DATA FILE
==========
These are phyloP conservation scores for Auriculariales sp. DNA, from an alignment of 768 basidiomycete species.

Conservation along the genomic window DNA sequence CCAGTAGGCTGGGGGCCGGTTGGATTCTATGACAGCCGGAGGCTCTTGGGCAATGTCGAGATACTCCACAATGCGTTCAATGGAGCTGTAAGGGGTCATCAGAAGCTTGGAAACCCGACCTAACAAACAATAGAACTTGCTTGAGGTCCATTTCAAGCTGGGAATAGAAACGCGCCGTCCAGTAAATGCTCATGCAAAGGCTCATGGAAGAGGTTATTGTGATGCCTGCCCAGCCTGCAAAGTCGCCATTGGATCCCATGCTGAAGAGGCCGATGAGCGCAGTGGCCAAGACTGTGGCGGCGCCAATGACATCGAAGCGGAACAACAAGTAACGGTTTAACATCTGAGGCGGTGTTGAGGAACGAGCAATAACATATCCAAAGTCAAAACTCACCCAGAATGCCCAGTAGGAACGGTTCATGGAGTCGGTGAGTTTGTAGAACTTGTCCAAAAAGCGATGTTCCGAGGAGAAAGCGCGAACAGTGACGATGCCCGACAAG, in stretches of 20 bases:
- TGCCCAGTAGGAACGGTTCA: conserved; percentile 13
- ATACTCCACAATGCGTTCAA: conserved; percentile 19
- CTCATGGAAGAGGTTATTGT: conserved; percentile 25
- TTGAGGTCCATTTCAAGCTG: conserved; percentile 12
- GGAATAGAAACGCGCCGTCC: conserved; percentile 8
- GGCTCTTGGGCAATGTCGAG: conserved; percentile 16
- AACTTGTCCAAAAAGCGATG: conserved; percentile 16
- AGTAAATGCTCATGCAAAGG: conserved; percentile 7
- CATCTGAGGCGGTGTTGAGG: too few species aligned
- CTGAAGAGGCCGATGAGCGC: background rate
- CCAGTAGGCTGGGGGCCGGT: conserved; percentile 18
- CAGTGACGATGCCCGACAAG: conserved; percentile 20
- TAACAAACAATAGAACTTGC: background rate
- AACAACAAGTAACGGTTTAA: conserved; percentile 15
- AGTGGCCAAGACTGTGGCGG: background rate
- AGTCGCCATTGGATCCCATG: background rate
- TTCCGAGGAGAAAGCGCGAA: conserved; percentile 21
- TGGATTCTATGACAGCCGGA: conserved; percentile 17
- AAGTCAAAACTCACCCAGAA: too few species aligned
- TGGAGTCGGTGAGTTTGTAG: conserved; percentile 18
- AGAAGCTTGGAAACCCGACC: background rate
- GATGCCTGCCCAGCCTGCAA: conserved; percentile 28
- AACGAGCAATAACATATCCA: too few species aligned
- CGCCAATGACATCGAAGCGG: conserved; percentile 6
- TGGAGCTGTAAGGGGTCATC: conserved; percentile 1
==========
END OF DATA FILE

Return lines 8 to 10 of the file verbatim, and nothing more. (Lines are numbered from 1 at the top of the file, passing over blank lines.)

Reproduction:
- GGCTCTTGGGCAATGTCGAG: conserved; percentile 16
- AACTTGTCCAAAAAGCGATG: conserved; percentile 16
- AGTAAATGCTCATGCAAAGG: conserved; percentile 7